From January through July 2019, 128 patients were admitted to the ED’s HOPE unit. “A lot of them didn’t want to be hospitalized,” said Cooper. “They felt like avoiding a prolonged admission was a good [arrangement] for them, so they could get back to work.” The unit was much calmer than both the ED and the inpatient environment, with much more one-on-one contact with staff. The new unit “encouraged patients to take more ownership of their care,” Cooper noted, prompting patients to consider, “What can I do in the next 24 to 48 hours to get myself well?” The majority of patients admitted to the HOPE unit were discharged home, while a smaller number were admitted to inpatient care or to longer-term residential mental health treatment.

One patient who benefited from the new observation unit was Ted. On two occasions, he was transferred from the ED to the HOPE unit, where he was able to access increased support and supervision. He was able to make contact with his mother and other outpatient supports before stabilizing and returning home.

The ED team encountered several challenges in creating the new observation unit. One was the isolated and small location of the unit, on the opposite side of the hospital from the ED. The unit is considered an “extension of the ED” and its remote location, apart from other hospital units, makes it difficult to deploy resources (i.e., security, certain medications, additional staff) in a timely manner, posing a safety risk in the event of behavioral incidents or needs for emergency response.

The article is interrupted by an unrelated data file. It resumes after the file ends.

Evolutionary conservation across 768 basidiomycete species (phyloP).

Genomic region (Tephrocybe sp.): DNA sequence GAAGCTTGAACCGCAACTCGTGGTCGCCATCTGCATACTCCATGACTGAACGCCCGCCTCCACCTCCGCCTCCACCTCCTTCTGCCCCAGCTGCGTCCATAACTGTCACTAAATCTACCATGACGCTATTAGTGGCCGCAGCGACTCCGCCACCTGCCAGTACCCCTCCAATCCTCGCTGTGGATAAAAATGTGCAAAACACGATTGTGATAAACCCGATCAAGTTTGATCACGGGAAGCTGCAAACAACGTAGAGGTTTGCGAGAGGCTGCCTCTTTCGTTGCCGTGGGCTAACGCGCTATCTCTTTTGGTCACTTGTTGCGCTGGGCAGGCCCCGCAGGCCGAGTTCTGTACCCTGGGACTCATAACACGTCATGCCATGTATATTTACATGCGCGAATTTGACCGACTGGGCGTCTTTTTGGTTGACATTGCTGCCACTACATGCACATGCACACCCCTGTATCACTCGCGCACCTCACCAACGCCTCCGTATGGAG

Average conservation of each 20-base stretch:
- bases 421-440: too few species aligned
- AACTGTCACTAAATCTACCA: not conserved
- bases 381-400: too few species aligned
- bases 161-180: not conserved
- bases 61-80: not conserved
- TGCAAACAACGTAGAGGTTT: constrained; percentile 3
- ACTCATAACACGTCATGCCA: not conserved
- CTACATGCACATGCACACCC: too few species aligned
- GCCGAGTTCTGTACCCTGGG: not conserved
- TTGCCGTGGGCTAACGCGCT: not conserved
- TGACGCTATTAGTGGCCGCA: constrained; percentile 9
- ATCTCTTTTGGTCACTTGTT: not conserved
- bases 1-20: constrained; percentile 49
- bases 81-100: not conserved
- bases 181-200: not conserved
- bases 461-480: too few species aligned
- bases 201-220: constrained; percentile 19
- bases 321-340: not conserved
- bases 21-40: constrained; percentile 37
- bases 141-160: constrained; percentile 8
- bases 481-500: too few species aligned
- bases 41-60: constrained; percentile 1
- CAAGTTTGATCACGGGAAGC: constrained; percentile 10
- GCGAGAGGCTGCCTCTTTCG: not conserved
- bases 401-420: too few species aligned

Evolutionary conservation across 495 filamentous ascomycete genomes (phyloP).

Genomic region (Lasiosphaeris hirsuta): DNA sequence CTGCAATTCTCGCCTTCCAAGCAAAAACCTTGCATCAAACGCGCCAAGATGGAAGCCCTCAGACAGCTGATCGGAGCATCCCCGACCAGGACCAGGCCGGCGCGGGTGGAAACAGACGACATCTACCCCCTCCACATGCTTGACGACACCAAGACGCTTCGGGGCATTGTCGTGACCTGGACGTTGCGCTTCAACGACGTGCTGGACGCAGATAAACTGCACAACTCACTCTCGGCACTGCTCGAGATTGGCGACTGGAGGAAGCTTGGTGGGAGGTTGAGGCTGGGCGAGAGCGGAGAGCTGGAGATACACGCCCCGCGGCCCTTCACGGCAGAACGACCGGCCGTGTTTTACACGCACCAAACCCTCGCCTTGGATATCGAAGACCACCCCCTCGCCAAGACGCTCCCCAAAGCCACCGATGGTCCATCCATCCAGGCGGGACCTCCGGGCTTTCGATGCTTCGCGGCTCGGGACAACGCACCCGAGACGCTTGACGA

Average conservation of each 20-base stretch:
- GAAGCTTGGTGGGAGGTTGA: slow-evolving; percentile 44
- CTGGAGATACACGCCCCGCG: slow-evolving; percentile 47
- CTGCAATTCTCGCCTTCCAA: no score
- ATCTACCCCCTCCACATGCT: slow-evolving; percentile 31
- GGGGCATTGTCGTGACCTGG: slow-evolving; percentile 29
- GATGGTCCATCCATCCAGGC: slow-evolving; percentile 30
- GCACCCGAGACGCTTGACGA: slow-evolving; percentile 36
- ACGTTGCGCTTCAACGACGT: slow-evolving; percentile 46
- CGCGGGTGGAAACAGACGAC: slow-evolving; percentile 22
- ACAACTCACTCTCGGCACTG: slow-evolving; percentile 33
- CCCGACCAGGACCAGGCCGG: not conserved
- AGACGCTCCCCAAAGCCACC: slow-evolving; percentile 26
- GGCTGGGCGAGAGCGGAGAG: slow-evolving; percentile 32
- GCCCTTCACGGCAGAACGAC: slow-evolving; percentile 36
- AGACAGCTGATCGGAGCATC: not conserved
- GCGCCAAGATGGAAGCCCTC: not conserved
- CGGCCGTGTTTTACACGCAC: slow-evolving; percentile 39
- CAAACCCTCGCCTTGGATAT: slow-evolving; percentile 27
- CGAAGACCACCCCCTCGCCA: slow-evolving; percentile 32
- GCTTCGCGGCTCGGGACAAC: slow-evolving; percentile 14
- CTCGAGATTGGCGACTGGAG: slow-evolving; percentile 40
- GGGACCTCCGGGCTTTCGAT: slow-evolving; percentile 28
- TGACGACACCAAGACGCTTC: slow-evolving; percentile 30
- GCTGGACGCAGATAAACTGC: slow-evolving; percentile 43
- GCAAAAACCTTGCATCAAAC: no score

Another challenge involves staffing on the HOPE unit, which has a dedicated staff of one social worker, one registered nurse, and one mental health associate. However, when the unit has no patients, the unit staff float to other hospital departments. Since the number of patients admitted to the observational unit greatly fluctuates, the ED team encountered challenges with immediately reallocating staff resources when even one patient was admitted to the HOPE unit. Another significant challenge was determining the right mix of patients in the unit. “It was really difficult trying to balance the type of patients that might benefit with being a small, six-bed unit with one [team of] staff,” said Cooper. The unit consists of three rooms with two beds each. The team set rules against placing an adult in the same room with an adolescent, or a male in the same room with a female. These restrictions presented obvious barriers to taking full advantage of the unit.

Despite these challenges, the team saw promising results. One was a reduction in ED boarding time for patients with mental health conditions and substance use disorders. “Even if it was one or two patients, it did have a positive impact on boarding time and patient flow,” said Dana Alston, Clinical Operations Manager. Moreover, preventable readmissions have decreased. The HOPE unit is currently on hiatus, with an evaluation underway to determine the next steps.

Ted and his mother have both expressed appreciation for the HOPE unit. They are able to engage with the small observation care team, as opposed to a larger inpatient team, and are grateful for the closer engagement with unit staff compared to the chaotic inpatient environment. Ted is treated in a less restrictive environment and able to more quickly transition back to where he wants to be — home.

Editor’s note: For more on this topic — including practical tips, tools, and more Improvement Stories like this — download the full Improving Behavioral Health Care in the Emergency Department and Upstream white paper.